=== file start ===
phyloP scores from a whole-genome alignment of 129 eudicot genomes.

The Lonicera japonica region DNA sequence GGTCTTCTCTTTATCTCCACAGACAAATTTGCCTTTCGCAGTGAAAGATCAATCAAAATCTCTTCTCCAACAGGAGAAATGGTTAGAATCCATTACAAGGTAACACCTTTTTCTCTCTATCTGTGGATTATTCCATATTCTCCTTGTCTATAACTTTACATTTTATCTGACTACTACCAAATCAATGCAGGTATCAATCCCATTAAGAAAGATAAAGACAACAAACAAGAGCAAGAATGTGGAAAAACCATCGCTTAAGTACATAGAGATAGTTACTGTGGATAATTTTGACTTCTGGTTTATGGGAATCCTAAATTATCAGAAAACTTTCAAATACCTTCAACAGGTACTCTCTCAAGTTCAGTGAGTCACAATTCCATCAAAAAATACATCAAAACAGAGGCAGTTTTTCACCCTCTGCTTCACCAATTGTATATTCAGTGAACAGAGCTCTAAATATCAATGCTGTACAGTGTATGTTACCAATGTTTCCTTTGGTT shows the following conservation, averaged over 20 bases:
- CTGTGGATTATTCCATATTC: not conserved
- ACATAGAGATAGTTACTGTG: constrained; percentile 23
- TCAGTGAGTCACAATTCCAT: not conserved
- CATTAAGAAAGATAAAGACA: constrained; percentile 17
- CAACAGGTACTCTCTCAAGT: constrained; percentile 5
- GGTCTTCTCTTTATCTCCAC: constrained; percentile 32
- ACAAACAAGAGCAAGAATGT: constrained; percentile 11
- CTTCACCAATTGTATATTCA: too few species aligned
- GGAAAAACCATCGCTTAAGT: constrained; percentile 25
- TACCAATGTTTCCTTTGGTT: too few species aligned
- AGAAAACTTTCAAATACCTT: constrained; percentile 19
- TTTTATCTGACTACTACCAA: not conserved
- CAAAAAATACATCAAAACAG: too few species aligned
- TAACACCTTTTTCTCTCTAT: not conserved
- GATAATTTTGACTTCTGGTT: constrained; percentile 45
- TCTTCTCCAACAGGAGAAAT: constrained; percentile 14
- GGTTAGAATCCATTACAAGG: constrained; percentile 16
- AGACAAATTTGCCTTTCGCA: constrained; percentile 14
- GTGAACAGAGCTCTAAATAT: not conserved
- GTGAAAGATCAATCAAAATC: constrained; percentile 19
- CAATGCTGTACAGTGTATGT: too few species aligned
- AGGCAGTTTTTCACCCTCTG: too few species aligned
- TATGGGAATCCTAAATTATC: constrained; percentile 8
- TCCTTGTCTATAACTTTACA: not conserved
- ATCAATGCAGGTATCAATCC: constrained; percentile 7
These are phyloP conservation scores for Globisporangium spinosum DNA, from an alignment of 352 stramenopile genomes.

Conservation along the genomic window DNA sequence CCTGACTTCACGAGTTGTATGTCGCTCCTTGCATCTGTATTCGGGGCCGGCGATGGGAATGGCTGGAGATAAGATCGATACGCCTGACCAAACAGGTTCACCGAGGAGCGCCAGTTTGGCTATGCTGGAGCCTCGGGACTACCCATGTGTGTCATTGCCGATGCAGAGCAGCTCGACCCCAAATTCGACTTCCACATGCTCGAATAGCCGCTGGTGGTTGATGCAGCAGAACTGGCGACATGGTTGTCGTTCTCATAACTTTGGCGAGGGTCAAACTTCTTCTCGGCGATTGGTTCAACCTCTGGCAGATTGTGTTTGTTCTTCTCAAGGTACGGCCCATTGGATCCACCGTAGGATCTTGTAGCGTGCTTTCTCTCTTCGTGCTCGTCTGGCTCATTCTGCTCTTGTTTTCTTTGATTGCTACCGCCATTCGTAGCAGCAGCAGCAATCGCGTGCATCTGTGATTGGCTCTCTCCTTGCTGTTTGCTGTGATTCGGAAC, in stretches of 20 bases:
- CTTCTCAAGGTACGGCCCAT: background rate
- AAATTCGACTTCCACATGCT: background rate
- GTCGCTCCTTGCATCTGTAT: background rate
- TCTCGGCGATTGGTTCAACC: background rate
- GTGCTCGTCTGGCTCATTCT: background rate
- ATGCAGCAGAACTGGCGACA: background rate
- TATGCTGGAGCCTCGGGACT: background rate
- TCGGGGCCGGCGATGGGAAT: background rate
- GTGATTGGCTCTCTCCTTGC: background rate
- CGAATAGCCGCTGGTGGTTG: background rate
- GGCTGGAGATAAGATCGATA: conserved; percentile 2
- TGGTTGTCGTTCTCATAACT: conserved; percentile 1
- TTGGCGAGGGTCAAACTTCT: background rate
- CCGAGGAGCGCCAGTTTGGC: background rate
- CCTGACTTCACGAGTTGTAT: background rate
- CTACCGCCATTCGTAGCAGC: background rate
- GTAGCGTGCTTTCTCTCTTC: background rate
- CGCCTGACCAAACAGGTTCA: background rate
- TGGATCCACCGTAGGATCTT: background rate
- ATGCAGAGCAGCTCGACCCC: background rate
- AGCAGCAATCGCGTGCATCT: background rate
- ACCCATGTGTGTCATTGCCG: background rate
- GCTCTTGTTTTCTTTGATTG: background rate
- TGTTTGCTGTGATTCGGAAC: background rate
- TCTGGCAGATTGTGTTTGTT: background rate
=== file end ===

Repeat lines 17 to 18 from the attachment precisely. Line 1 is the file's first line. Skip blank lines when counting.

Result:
- GATAATTTTGACTTCTGGTT: constrained; percentile 45
- TCTTCTCCAACAGGAGAAAT: constrained; percentile 14